"When you communicate over a wire, that only takes in the picojoules per bit, it's 1000x more efficient. We started exploring how we might use the human body as a wire -- bringing the wireline kind of techniques into the human body to make it act like a wire. It really created interest in this technology."
That means EQS-HBC has a practical advantage over wireless body networks: less energy demand means longer battery life for any implantable devices using the network. And a longer battery life means such devices won't need replacing as often -- for someone with a pacemaker, that could add up to a whole lot fewer invasive surgeries over their lifetime.
"If you look at the computing energy versus communication energy, communication energy is significantly greater. You take information which is relatively lower frequency and put it onto this high-frequency electromagnetic carrier, which comes outside the body, through the airways and to the device you want it to go to, which means you're blasting out energy in all directions and can't channel it to the intended device. It's extremely inefficient; whenever connectedness comes into devices, it drains the battery significantly," Sen says.
The technology has already drawn interest not only from startups, but from health companies and mainstream technology firms, which are increasingly targeting the sector.
The system uses frequencies under 1Mhz, and transmits the signal through the epidermal layers of the skin, which are picked up by on-body receivers, which could include devices such as health-tracking bands, watches, or other wearables.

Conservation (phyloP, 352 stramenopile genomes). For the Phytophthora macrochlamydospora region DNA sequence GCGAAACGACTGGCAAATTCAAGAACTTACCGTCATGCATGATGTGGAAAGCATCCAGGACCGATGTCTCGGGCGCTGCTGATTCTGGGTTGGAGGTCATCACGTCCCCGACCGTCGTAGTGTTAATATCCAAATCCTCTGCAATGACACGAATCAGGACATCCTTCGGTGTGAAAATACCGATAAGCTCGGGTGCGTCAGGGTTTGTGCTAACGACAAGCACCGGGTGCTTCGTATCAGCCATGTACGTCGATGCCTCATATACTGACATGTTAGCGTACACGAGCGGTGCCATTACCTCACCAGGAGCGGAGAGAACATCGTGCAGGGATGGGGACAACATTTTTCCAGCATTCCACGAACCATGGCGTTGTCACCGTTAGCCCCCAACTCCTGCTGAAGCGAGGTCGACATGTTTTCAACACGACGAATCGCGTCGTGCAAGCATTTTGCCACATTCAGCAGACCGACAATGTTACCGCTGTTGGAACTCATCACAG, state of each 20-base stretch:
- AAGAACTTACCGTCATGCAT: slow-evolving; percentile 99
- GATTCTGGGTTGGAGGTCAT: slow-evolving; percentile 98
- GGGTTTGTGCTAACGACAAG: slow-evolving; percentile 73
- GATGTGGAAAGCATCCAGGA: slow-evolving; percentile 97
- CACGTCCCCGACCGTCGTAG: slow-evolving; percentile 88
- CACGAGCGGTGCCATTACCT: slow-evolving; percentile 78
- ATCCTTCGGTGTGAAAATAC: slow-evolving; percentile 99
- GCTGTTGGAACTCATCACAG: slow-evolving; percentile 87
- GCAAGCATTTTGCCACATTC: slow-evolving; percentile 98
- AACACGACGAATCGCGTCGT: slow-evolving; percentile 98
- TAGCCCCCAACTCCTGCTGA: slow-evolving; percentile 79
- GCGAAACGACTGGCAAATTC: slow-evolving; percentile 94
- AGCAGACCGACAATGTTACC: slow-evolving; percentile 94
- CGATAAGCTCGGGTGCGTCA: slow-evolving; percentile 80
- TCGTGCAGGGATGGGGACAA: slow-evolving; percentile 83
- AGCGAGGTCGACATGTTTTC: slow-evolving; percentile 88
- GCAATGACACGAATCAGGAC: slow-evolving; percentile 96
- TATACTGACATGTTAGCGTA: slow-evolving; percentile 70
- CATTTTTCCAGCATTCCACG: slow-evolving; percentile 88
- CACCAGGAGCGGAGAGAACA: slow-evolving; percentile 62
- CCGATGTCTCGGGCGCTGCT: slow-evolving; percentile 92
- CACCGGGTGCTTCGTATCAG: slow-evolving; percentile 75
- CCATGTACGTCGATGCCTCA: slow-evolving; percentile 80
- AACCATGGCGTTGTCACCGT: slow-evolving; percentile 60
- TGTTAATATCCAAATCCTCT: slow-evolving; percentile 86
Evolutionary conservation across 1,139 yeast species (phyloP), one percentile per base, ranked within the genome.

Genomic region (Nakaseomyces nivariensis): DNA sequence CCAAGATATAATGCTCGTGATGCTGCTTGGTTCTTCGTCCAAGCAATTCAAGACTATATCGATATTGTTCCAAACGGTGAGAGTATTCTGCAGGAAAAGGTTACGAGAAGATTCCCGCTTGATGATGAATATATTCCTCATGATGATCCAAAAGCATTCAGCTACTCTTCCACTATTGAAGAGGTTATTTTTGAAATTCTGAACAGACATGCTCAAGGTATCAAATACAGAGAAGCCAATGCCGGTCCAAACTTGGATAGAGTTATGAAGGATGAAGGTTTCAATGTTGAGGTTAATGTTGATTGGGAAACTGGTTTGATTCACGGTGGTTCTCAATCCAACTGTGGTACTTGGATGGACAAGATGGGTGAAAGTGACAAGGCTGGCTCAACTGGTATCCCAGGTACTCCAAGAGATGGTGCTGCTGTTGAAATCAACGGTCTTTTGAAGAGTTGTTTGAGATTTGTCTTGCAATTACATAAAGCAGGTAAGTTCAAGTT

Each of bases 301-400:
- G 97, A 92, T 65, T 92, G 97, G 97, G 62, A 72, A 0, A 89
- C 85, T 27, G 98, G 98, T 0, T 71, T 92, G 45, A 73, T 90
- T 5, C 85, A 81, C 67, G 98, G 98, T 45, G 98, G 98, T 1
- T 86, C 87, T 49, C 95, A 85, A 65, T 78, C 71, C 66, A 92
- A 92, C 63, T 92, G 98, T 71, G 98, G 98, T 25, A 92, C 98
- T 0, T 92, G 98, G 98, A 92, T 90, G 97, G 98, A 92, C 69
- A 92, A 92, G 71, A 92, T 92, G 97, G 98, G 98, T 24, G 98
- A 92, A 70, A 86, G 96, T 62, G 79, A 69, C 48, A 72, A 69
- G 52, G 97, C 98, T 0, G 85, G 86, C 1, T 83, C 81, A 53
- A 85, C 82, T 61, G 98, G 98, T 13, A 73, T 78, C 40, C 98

Ultimately, the researchers envisage EQS-HBC gathering data from any number of sensors within the body, from head to feet, and feeding that back to healthcare systems, either within a band itself or in the cloud. While the most imminent use of such technology could be for simply monitoring biomarkers or adjusting implantable devices, it could ultimately be used for preventative medicine and population health, scanning data from the sensors for anomalies that could be suggestive of the first signs of disease that may yet be undetectable to the wearer.
"We are living in the age of AI, where AI is bringing benefits through data. For the application of AI in healthcare, it needs a continuous stream of data from many, many sensors around our body. Once this data is gathered in a hub, like a watch, or in the cloud, with not only my data, but my data compared with an anonymised pool of other people's data, that really brings the power of analysis and hence we can prevent [disease] before it becomes noticeable to us. When we go to the doctor, sometimes it's too late," Sen says.
The researchers already have already created the first generation of the dust-sized integrated circuit based on EQS-HBC, and are working on the second, although it's likely to be several years before a system using the technology becomes commercially available, by which time the researchers are hoping there will be even more devices and use cases that will require human body communication networks, including being able to transmit data between two people with just a handshake, or using biological data as a form of password-free identification.
Neuroscience too could prove fertile ground for in-body networking: the researchers suggest that it could be used for closed-loop neurostimulation (where electrical signals are used to stimulate nerves in conditions such as epilepsy and movement disorders), and even for human-brain interfaces.
"When we communicate between two devices without a physical medium in between, say a phone and cell tower, we have used electromagnetic frequencies for 100, 150 years now. When you have two devices around the body, we have the medium -- the body itself. Trying to use radio-frequency signals when you have a medium is not the correct thing to do -- it would be much better to use the medium. There will be that philosophical change and I see this field catching up as we have more devices around the body," Sen says.